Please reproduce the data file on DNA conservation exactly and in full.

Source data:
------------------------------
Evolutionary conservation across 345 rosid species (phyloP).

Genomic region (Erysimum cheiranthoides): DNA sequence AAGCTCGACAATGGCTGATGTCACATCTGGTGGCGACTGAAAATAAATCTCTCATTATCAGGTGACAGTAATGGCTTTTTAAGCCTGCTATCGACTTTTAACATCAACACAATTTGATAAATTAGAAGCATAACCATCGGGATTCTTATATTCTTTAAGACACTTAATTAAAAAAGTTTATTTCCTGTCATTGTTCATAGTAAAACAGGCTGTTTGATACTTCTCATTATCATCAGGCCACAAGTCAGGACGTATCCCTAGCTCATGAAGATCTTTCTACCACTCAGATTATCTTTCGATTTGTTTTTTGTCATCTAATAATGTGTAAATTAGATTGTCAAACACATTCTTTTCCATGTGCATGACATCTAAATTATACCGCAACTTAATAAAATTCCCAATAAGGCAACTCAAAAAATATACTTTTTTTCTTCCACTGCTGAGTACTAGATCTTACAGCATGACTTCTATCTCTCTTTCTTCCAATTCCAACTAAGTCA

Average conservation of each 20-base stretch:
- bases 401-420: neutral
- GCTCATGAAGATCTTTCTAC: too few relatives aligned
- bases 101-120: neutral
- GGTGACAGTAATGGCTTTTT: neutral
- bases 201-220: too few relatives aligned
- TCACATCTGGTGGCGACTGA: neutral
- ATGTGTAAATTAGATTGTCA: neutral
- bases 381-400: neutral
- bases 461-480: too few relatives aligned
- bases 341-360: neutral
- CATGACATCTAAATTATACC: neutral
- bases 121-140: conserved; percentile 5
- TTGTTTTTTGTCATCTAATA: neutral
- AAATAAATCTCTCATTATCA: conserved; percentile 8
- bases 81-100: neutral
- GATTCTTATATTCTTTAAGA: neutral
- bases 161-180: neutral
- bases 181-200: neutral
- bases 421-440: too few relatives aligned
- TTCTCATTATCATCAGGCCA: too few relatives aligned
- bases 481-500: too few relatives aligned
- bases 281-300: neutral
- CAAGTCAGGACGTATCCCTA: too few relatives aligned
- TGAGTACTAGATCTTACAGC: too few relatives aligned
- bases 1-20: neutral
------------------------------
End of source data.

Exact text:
Evolutionary conservation across 345 rosid species (phyloP).

Genomic region (Erysimum cheiranthoides): DNA sequence AAGCTCGACAATGGCTGATGTCACATCTGGTGGCGACTGAAAATAAATCTCTCATTATCAGGTGACAGTAATGGCTTTTTAAGCCTGCTATCGACTTTTAACATCAACACAATTTGATAAATTAGAAGCATAACCATCGGGATTCTTATATTCTTTAAGACACTTAATTAAAAAAGTTTATTTCCTGTCATTGTTCATAGTAAAACAGGCTGTTTGATACTTCTCATTATCATCAGGCCACAAGTCAGGACGTATCCCTAGCTCATGAAGATCTTTCTACCACTCAGATTATCTTTCGATTTGTTTTTTGTCATCTAATAATGTGTAAATTAGATTGTCAAACACATTCTTTTCCATGTGCATGACATCTAAATTATACCGCAACTTAATAAAATTCCCAATAAGGCAACTCAAAAAATATACTTTTTTTCTTCCACTGCTGAGTACTAGATCTTACAGCATGACTTCTATCTCTCTTTCTTCCAATTCCAACTAAGTCA

Average conservation of each 20-base stretch:
- bases 401-420: neutral
- GCTCATGAAGATCTTTCTAC: too few relatives aligned
- bases 101-120: neutral
- GGTGACAGTAATGGCTTTTT: neutral
- bases 201-220: too few relatives aligned
- TCACATCTGGTGGCGACTGA: neutral
- ATGTGTAAATTAGATTGTCA: neutral
- bases 381-400: neutral
- bases 461-480: too few relatives aligned
- bases 341-360: neutral
- CATGACATCTAAATTATACC: neutral
- bases 121-140: conserved; percentile 5
- TTGTTTTTTGTCATCTAATA: neutral
- AAATAAATCTCTCATTATCA: conserved; percentile 8
- bases 81-100: neutral
- GATTCTTATATTCTTTAAGA: neutral
- bases 161-180: neutral
- bases 181-200: neutral
- bases 421-440: too few relatives aligned
- TTCTCATTATCATCAGGCCA: too few relatives aligned
- bases 481-500: too few relatives aligned
- bases 281-300: neutral
- CAAGTCAGGACGTATCCCTA: too few relatives aligned
- TGAGTACTAGATCTTACAGC: too few relatives aligned
- bases 1-20: neutral